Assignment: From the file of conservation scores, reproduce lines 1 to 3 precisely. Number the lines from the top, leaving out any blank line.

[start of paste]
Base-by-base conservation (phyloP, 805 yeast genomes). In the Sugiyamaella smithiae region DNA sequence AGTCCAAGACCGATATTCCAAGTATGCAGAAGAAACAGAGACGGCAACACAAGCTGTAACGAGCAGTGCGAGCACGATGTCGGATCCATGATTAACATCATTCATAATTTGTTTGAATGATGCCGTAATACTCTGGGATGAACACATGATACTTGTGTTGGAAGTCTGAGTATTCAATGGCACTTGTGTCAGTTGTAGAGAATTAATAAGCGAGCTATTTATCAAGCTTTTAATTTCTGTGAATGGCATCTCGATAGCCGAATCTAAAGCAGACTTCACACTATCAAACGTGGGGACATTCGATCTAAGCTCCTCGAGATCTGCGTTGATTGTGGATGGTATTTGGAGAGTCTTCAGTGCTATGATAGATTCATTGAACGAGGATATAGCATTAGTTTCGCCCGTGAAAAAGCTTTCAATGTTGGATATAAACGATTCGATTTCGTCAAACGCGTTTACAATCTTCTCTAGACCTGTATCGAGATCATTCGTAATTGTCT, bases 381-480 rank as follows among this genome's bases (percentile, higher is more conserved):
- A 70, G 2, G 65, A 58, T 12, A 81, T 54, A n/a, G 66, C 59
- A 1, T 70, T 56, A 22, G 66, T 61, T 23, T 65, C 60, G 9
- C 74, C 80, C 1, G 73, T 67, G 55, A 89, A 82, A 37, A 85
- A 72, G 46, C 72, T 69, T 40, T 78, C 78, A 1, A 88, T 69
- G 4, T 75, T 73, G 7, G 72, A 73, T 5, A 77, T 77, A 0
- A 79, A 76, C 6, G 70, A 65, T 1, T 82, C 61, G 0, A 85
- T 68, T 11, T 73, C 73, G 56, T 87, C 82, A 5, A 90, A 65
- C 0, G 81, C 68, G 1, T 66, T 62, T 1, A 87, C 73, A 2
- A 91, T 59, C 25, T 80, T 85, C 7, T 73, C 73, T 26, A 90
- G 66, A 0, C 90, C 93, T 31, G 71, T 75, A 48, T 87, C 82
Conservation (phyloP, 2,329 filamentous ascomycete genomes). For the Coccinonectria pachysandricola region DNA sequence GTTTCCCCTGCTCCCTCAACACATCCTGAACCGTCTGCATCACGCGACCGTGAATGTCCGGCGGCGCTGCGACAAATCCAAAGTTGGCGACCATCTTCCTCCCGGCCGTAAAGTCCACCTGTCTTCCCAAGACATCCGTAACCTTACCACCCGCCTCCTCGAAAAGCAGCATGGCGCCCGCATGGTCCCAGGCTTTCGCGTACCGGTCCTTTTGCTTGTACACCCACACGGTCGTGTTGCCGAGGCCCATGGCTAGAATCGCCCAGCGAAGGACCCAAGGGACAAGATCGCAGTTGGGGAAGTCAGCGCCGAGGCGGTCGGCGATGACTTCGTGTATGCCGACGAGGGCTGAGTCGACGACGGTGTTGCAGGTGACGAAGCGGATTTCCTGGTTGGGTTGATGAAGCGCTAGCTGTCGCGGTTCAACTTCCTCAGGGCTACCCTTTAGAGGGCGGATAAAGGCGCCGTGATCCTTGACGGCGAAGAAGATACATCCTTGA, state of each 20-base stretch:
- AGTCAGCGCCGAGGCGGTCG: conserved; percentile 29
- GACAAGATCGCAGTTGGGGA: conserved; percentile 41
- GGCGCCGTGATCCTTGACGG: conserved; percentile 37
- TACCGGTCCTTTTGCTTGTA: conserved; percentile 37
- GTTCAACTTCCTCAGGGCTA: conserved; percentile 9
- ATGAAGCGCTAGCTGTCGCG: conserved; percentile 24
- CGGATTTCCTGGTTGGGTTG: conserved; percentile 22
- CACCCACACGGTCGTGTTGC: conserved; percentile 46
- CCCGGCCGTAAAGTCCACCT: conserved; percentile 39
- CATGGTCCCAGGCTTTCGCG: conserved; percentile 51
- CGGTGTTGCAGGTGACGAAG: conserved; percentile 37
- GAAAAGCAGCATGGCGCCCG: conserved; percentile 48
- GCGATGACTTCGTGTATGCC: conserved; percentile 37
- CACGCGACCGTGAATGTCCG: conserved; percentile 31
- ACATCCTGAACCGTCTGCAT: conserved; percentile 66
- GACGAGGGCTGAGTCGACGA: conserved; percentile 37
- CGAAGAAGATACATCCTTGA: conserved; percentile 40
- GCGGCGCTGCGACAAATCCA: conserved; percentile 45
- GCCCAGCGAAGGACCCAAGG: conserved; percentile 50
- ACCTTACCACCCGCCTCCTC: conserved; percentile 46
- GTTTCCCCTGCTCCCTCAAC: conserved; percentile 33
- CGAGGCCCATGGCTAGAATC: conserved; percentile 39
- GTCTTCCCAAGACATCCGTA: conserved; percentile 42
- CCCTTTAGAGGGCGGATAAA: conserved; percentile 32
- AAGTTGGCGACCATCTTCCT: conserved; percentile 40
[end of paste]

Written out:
Base-by-base conservation (phyloP, 805 yeast genomes). In the Sugiyamaella smithiae region DNA sequence AGTCCAAGACCGATATTCCAAGTATGCAGAAGAAACAGAGACGGCAACACAAGCTGTAACGAGCAGTGCGAGCACGATGTCGGATCCATGATTAACATCATTCATAATTTGTTTGAATGATGCCGTAATACTCTGGGATGAACACATGATACTTGTGTTGGAAGTCTGAGTATTCAATGGCACTTGTGTCAGTTGTAGAGAATTAATAAGCGAGCTATTTATCAAGCTTTTAATTTCTGTGAATGGCATCTCGATAGCCGAATCTAAAGCAGACTTCACACTATCAAACGTGGGGACATTCGATCTAAGCTCCTCGAGATCTGCGTTGATTGTGGATGGTATTTGGAGAGTCTTCAGTGCTATGATAGATTCATTGAACGAGGATATAGCATTAGTTTCGCCCGTGAAAAAGCTTTCAATGTTGGATATAAACGATTCGATTTCGTCAAACGCGTTTACAATCTTCTCTAGACCTGTATCGAGATCATTCGTAATTGTCT, bases 381-480 rank as follows among this genome's bases (percentile, higher is more conserved):
- A 70, G 2, G 65, A 58, T 12, A 81, T 54, A n/a, G 66, C 59
- A 1, T 70, T 56, A 22, G 66, T 61, T 23, T 65, C 60, G 9